Conference presentations

Harald Martens presented the work “What does my model really do, – how can I improve it and speed it up, – what are its best parameter values, and how sure can I be about all of this?” with a poster and an oral presentation at the workshop “Mathematical Methods and Modeling of Biophysical Phenomena, IMPA, Rio de Janeiro, Brazil 4-8.3 2013″ (  http://w3.impa.br/~zubelli/BIOMATH2013/). Co authors of this work are Kristin Tøndel,Tim Wu and Stig W. Omholt.

Here is the full abstract:

What does my model really do, – how can I improve it and speed it up, – what are its best parameter values, and how sure can I be about all of this? 

Models and metamodels: In e.g. computational biology, the behavior of a complex “theory-driven” mathematical model Outputs= M(Inputs) may be studied, improved, adapted and assessed by “data-driven” metamodelling.   First, the behavioral repertoire of the model is probed by extensive, statistically designed computer experiments in order to generate the so-called “model phenome”- a large data table of input-and output data from the computer simulations. Then these input-output data are used for developing statistical approximation models (multivariate metamodels1,2,3,4) of M. Depending on their purpose, these metamodels can be of the classical (surrogate) type, where Outputs= C(Inputs) + e, or of the inverse type Inputs= I(Outputs) + d. We have found that multivariate linear and nonlinear reduced-rank regressions based on the principle of partial least squares (PLS) give compact, graphically interpretable metamodels, which can be used for many different purposes:

Top-down overview of the behavior of models: Mathematical models in biology are often built bottom-up, as a linked set of individual ODE, PDE or FIM model elements, with each element intended to represent a given chemical reaction, biological process or physiological structure.  If intended just to mimic certain behavioral principles, model M may be quite simple. But if it is intended to be anywhere near realistic, a biological model often has to be complex and high-dimensional.  Looking at the list of individual mathematical equations that together comprise a complex, nonlinear dynamic biological model M does give insight into the modeler’s thoughts and intentions. But it does NOT reveal the model’s actual behavior Outputs= M(Inputs). First of all, the human mind cannot foresee the integrated spatiotemporal effects of the various links between the model elements, especially if the model is multi-level and heterogeneous, and nonlinearities and positive feedback loops form attractor structures, bifurcations etc. Secondly, realistic models may have a high number of inputs (parameters, initial states, computational controls) and an even higher number of outputs (computed phenotypes, computational behavior). This generates a cacophony of numbers that is beyond the ability of the human mind to grasp.  Multivariate metamodelling of input-output data can then be helpful, since it provides overview of what model M is really doing in practice, allows computational compaction and facilitates model assessment:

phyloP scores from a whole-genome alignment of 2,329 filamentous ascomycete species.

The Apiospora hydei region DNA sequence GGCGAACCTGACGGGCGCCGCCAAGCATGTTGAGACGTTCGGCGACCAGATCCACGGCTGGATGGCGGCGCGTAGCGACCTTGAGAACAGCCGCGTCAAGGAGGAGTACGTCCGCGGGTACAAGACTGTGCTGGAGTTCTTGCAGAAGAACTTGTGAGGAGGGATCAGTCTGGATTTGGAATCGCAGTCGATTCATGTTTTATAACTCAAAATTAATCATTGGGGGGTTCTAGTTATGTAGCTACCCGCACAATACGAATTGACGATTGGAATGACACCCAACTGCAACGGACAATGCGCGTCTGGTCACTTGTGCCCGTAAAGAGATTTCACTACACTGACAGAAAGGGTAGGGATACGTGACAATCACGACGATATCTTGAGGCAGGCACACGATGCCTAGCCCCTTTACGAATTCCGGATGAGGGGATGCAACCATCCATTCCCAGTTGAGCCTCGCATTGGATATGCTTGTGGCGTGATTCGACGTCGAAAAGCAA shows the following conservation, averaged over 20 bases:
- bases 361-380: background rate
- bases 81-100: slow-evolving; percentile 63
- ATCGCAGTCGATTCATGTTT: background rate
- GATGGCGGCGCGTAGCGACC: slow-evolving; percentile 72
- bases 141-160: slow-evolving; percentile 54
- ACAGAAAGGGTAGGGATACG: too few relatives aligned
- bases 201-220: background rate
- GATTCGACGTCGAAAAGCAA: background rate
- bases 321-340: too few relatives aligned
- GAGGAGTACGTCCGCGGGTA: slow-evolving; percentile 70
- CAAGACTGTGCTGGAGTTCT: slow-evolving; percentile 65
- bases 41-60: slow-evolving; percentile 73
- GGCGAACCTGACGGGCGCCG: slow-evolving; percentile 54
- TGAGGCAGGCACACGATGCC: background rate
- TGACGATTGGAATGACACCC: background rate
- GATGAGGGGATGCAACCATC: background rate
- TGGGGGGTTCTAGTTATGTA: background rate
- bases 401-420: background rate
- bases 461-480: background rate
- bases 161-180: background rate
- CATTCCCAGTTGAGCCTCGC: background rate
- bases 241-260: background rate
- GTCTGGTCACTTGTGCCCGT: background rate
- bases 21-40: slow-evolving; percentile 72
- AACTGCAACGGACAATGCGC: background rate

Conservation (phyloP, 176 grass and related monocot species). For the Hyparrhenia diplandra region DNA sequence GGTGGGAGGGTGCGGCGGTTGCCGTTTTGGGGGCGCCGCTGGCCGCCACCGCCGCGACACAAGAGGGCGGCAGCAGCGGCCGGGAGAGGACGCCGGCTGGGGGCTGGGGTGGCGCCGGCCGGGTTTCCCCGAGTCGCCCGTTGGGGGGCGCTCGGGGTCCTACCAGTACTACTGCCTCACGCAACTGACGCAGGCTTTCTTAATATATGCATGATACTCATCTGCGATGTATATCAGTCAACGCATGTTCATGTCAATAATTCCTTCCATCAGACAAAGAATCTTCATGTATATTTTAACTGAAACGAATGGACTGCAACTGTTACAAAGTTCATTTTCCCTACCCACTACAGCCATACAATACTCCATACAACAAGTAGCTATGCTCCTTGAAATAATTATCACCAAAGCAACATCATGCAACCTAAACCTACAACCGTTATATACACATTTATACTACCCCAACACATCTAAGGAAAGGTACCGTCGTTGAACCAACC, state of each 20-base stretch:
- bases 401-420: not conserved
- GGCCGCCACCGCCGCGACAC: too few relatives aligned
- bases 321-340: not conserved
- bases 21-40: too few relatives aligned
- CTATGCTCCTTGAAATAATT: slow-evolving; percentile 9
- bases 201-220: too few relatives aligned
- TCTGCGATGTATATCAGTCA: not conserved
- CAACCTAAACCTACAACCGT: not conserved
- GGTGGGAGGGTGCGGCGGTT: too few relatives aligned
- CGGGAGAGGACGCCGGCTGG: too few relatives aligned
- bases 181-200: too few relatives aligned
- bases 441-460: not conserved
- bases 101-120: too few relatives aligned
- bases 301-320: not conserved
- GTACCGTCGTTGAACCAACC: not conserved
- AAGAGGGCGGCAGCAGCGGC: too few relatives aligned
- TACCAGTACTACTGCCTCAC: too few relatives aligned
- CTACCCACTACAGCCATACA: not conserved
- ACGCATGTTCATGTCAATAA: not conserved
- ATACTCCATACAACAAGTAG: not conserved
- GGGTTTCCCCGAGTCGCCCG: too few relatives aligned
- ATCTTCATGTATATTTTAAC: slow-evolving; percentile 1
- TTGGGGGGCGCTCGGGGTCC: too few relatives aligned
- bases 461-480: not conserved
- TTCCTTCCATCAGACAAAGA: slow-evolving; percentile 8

Using multivariate metamodelling: Classical metamodelling of Outputs= C(Inputs) + e give comprehensive assessment of the patterns of sensitivity of the outputs to changes in the inputs. If sufficiently detailed, a classical metamodel C  can replace the original model M, with much faster computation.  Inverse metamodeling of Inputs= I(Outputs) + d  generates compact displays of the patterns of co-variation among the many outputs, and how these depend on the inputs. Multivariate analysis of unmodeled residuals e  and  d can reveal unexpected complexities. These top-down overviews may give ideas for how the model M might be reduced. A combination of classical and inverse metamodeling can simplify the fitting of model M to empirical data, giving faster and more comprehensive parameter estimation5, without iterative searches and problems of local minima etc.  If different parameter sets give more or less equally good fit to measured data, these equivalent (“neutral”) parameter sets can be listed, and their internal “structure of doubt” depicted6. Finally, if there is uncertainty about which model formulation to employ, then a number of mathematically different modeling alternatives M1, M2, M3,… may be compared via their multivariate metamodels7.

             1Martens, H et al., BMC Systems Biology 2009, 3:87 doi:10.1186/1752-0509-3-87.  2Tøndel, K et al., BMC Systems Biology 2011, 5:90, doi:10.1186/1752-0509-5-90. 3Tøndel, K et al. BMC Systems Biology 2012, 6:88, http://www.biomedcentral.com/1752-0509/6/88. 4Tøndel K et al. Chemometrics and Intelligent Laboratory Systems 120 (2013) 25–41 http://dx.doi.org/10.1016/j.chemolab.2012.10.006. 5Isaeva, J. et al.  Chemometrics and Intelligent Laboratory Systems 117:13-21. http://dx.doi.org/10.1016/j.chemolab.2011.04.009. 6Tafintseva V. et al. (submitted).  7Isaeva J et al. Physica D: Nonlinear Phenomena. 2012 May 1;241(9):877–89, http://dx.doi.org/10.1016/j.physd.2012.02.002.

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